A top union boss in California who steered millions of dollars to Democratic campaigns was charged Wednesday with underreporting more than a million dollars in income and providing a no-show job to her husband.
Alma Hernández, the former executive director of SEIU California, and her husband allegedly underreported their income by $1.4 million from 2014 to 2018, according to state authorities. Hernández paid her husband with funds from a union-affiliated PAC for a no-show job, according to the charges. The corruption scandal could shake the foundations of one of the most powerful Democratic kingmakers in the Golden State. SEIU California spent nearly $15 million on political activity in 2020, according to federal labor filings, and committed to spend more than $6 million in 2021 on Gov. Gavin Newsom's (D.) ultimately successful recall campaign.
"Working people deserve leaders they can depend on to help them achieve these goals at the bargaining table and through political advocacy, but also leaders they can trust," California attorney general Rob Bonta (D.) said in a statement. "When there is reason to believe trust has been broken and crimes have been committed, we have an ethical duty to investigate."
Hernández and her husband, Jose Moscoso, are facing multiple charges of embezzlement, perjury, and tax fraud. SEIU California has nearly 600,000 members across the state, according to its latest federal LM-2 report. Hernández served as executive director of the union since 2016. She resigned on Wednesday.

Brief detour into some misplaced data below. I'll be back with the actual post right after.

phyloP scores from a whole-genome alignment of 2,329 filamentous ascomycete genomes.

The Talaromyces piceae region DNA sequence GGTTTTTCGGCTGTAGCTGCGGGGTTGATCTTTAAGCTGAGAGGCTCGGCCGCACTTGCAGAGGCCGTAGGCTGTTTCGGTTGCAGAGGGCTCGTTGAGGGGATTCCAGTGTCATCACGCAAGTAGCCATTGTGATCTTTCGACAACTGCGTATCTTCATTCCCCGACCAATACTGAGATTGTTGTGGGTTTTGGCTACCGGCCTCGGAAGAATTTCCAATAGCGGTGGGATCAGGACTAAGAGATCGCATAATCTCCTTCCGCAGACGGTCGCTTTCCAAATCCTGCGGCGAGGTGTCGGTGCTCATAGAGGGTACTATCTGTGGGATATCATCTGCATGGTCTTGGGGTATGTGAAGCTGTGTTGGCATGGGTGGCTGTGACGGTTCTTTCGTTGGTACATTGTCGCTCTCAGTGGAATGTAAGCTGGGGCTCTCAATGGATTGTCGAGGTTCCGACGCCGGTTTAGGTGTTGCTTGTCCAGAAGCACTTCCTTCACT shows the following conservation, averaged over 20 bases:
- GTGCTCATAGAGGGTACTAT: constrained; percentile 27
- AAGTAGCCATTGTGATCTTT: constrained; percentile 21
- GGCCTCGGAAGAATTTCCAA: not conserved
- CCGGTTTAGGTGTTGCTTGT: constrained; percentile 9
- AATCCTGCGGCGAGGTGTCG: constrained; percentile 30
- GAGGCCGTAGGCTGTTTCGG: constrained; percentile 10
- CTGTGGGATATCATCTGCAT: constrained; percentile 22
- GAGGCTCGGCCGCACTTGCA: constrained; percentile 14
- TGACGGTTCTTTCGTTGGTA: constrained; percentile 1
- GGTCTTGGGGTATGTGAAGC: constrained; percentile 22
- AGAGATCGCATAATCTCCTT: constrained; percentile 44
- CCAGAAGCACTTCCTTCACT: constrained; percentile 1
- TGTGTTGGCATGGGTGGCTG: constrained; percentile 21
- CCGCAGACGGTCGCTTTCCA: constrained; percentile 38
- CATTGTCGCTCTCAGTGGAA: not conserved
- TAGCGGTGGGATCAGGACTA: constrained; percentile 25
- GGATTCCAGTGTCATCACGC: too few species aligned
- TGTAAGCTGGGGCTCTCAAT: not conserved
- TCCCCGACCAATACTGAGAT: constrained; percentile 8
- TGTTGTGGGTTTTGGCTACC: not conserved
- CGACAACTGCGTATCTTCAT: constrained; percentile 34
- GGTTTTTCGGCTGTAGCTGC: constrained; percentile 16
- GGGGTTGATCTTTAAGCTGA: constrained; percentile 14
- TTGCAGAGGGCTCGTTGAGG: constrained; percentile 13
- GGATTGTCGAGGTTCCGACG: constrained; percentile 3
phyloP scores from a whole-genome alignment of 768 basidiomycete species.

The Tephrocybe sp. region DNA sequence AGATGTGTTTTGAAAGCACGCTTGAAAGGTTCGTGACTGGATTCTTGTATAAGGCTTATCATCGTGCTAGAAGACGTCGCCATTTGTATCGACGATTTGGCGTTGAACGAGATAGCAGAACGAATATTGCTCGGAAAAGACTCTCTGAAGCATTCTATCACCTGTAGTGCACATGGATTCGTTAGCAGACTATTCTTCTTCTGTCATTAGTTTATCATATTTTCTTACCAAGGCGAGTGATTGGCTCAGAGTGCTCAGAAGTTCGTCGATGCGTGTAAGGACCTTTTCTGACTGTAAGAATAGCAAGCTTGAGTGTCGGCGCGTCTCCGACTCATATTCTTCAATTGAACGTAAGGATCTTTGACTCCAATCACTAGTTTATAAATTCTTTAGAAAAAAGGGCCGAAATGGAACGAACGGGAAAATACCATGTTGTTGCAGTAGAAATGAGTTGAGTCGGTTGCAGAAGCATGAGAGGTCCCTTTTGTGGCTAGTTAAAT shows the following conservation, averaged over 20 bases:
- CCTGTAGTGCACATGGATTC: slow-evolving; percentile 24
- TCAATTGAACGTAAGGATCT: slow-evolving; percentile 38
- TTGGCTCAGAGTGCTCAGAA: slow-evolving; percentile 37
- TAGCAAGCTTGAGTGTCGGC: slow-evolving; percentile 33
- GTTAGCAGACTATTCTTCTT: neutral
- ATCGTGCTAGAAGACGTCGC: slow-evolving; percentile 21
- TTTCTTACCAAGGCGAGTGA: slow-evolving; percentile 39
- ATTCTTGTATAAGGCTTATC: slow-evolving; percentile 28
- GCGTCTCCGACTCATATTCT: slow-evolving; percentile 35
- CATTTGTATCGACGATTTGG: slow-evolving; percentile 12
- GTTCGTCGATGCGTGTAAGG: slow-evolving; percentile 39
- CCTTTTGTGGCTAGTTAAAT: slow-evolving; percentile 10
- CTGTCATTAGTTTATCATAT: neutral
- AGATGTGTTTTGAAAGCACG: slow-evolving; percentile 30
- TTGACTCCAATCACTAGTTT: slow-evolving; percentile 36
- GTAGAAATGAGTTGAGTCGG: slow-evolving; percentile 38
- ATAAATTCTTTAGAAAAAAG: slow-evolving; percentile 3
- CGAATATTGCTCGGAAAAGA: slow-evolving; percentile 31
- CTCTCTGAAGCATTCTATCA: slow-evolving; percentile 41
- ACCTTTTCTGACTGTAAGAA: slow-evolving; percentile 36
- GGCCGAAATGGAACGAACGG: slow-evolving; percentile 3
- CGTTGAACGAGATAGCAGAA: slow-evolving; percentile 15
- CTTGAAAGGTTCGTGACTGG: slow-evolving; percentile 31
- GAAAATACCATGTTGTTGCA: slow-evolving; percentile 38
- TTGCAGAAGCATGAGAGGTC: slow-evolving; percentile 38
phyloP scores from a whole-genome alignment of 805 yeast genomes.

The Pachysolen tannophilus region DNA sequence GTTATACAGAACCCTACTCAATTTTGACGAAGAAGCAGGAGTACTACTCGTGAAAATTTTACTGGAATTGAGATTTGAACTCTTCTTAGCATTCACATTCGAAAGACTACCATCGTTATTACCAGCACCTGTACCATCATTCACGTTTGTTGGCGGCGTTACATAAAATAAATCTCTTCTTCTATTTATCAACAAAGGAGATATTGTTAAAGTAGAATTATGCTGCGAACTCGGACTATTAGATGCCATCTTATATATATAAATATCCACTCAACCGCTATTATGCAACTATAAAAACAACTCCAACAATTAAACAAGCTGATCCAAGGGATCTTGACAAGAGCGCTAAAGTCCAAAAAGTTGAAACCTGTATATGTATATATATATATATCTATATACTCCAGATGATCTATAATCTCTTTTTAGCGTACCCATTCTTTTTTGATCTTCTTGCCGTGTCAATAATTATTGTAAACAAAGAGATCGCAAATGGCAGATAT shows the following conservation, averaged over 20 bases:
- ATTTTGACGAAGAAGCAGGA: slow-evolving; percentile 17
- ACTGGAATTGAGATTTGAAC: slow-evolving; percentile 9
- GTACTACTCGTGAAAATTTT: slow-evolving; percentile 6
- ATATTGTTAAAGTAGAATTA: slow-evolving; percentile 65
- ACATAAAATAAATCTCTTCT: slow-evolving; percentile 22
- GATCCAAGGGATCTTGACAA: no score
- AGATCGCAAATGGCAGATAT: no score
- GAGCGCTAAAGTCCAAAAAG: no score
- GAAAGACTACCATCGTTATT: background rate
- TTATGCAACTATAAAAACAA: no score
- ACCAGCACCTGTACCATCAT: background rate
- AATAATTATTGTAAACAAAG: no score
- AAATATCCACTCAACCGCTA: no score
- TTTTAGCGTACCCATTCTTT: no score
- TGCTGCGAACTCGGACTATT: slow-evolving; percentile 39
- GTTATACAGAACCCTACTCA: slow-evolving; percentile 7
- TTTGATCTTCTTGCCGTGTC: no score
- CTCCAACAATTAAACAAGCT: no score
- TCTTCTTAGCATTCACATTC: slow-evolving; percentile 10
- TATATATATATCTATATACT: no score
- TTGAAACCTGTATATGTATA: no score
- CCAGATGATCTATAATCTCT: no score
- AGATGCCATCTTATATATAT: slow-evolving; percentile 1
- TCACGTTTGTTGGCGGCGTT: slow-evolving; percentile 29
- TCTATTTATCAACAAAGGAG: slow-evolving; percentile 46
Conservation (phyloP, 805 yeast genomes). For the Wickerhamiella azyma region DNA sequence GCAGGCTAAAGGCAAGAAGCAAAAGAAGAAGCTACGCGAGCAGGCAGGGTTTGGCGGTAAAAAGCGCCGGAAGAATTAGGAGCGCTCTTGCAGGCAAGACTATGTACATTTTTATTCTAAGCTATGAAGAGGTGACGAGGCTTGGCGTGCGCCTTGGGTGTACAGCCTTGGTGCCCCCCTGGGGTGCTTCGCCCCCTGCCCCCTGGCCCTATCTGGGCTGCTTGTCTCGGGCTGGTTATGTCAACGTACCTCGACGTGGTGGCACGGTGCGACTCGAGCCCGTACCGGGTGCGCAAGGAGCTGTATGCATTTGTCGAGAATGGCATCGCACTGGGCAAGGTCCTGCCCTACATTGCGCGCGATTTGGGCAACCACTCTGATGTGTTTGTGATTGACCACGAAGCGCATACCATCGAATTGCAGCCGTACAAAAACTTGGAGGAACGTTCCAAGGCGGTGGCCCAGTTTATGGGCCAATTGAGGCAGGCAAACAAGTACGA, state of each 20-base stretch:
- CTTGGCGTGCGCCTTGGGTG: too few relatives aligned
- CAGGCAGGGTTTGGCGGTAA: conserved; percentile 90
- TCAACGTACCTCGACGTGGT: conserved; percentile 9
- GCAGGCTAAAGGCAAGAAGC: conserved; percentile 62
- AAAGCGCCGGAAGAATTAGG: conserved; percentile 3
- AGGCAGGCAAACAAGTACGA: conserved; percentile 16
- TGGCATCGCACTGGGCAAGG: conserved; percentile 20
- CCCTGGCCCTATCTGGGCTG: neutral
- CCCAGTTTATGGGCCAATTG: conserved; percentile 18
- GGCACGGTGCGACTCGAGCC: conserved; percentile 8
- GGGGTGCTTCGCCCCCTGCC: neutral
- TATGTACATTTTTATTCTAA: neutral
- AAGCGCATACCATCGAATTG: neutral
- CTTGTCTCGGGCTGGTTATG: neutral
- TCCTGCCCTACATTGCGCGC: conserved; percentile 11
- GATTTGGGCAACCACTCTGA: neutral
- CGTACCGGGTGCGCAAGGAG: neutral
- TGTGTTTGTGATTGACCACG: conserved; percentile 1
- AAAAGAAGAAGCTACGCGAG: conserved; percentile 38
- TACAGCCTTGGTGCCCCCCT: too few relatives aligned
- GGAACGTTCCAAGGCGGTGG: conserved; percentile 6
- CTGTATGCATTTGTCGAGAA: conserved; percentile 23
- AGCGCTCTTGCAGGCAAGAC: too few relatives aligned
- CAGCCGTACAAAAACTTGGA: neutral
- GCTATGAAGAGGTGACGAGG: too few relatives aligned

Labor watchdogs said the scope of the allegations reveals a culture of corruption at one of the most influential labor unions in the country. Patrick Semmens, the vice president of the National Right to Work Legal Defense Foundation, said he is not surprised about the charges against Hernández, saying union leaders nationwide have made a habit of exploiting workers to maximize union dues and political influence.
"This scandal is another reminder that government union bosses pursue their own interests often at the expense of rank-and-file workers, and while frequently that means gaining influence and power with elected officials in pursuit of a personal political agenda, it can also mean illicitly lining their own bank accounts," Semmens told the Washington Free Beacon.
Timothy Snowball, the California litigation counsel for the Freedom Foundation, said the charges are unlikely to be an isolated instance. It is not a significant leap, he said, for union executives to go from forcing members to pay dues to keeping those dues for personal use.
"It makes sense that they would eventually begin lining their own pockets," Snowball told the Free Beacon. "Unfortunately, this scandal is just the latest evidence in a long history of corrupt and illegal behavior by SEIU California."